The US and Russia say they agree on a potential military and intelligence cooperation deal in Syria.
The head of the US Central Intelligence Agency has said he is not optimistic about the future of Syria remaining one country.
John Brennan’s comments are a rare public acknowledgement by a senior US official that Syria may not survive a five-year civil war in its current state.
“I don’t know whether or not Syria can be put back together again,” he said on Friday at the annual Aspen Security Forum in Colorado.
“There’s been so much blood spilled, I don’t know if we’re going to be able to get back to [a unified Syria] in my lifetime.”
John Kerry, US secretary of state, expressed similar fears in February, saying he would move towards a “Plan B” that could involve a partition of Syria if a ceasefire did not materialise in advance of peace talks in March.
“It may be too late to keep it as a whole Syria if we wait much longer,” Kerry told the US Senate foreign relations committee.
However, he did not directly advocate for partition as a solution.
Several weeks later, Staffan de Mistura, UN envoy to Syria, said the possibility of a federal division of the country had not been taken off the table.
At the time, major powers close to the UN-brokered talks discussed a potential federal break-up of the country, which would grant broad autonomy to regional authorities, while maintaining the country’s unity as a single state.
“All Syrians have rejected the division [of Syria] and federalism can be discussed at the negotiations,” De Mistura told Al Jazeera in March.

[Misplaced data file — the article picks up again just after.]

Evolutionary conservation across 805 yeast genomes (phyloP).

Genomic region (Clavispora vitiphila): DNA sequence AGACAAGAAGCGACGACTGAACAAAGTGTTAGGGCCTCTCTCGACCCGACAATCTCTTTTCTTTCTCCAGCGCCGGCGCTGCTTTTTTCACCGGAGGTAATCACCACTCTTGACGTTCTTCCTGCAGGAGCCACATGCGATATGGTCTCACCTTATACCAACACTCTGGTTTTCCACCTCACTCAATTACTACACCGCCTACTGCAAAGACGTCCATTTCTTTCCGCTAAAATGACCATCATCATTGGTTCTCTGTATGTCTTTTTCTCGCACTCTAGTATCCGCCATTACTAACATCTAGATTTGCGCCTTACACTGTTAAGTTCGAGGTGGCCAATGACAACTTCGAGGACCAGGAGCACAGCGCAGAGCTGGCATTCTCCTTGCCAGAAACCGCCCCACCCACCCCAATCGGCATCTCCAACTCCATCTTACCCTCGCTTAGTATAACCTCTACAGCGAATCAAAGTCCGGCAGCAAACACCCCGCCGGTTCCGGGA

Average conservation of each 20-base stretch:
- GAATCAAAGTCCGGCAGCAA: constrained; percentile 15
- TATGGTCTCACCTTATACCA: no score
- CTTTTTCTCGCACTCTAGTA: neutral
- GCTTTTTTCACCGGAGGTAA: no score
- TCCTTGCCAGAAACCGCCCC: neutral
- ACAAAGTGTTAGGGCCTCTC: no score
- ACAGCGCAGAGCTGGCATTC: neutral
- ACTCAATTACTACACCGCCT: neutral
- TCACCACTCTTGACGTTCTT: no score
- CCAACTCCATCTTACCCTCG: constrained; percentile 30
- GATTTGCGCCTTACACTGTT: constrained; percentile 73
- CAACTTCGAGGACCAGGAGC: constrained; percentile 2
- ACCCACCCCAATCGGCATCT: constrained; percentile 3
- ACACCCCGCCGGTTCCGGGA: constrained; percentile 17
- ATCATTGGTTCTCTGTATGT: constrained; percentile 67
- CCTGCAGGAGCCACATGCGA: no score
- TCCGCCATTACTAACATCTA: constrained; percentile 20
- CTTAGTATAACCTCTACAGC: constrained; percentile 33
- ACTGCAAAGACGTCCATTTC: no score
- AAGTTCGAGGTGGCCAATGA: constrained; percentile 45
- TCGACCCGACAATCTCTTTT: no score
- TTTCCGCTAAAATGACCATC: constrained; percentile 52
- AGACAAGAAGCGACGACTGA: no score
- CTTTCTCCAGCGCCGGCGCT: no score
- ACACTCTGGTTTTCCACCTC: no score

President Bashar al-Assad pledged in June to “liberate every inch” of the country lost to rebel forces.
After five years of war that have left nearly 400,000 people dead, according to UN estimates, and driven about 11 million people from their homes, Syrian territory has been carved up and divided between the government and its allies, Kurdish fighters, various opposition groups and the Islamic State of Iraq and the Levant (ISIL, also known as ISIS) group.
The Syrian opposition has categorically rejected the idea of federalism.
“Any mention of federalism or something which might present a direction for dividing Syria is not acceptable at all,” Riad Hijab, coordinator for the opposition’s High Negotiations Committee (HNC), said when the idea was proposed in March.
In contrast, the Syrian Kurdish PYD party, which has wide influence over the country’s Kurdish areas, and several allied groups announced in March plans to create an autonomous federation in the northeast.
The autonomous region, known as Rojava, includes Jazira, Kobani and Afrin – three distinct enclaves, or cantons, under Kurdish control.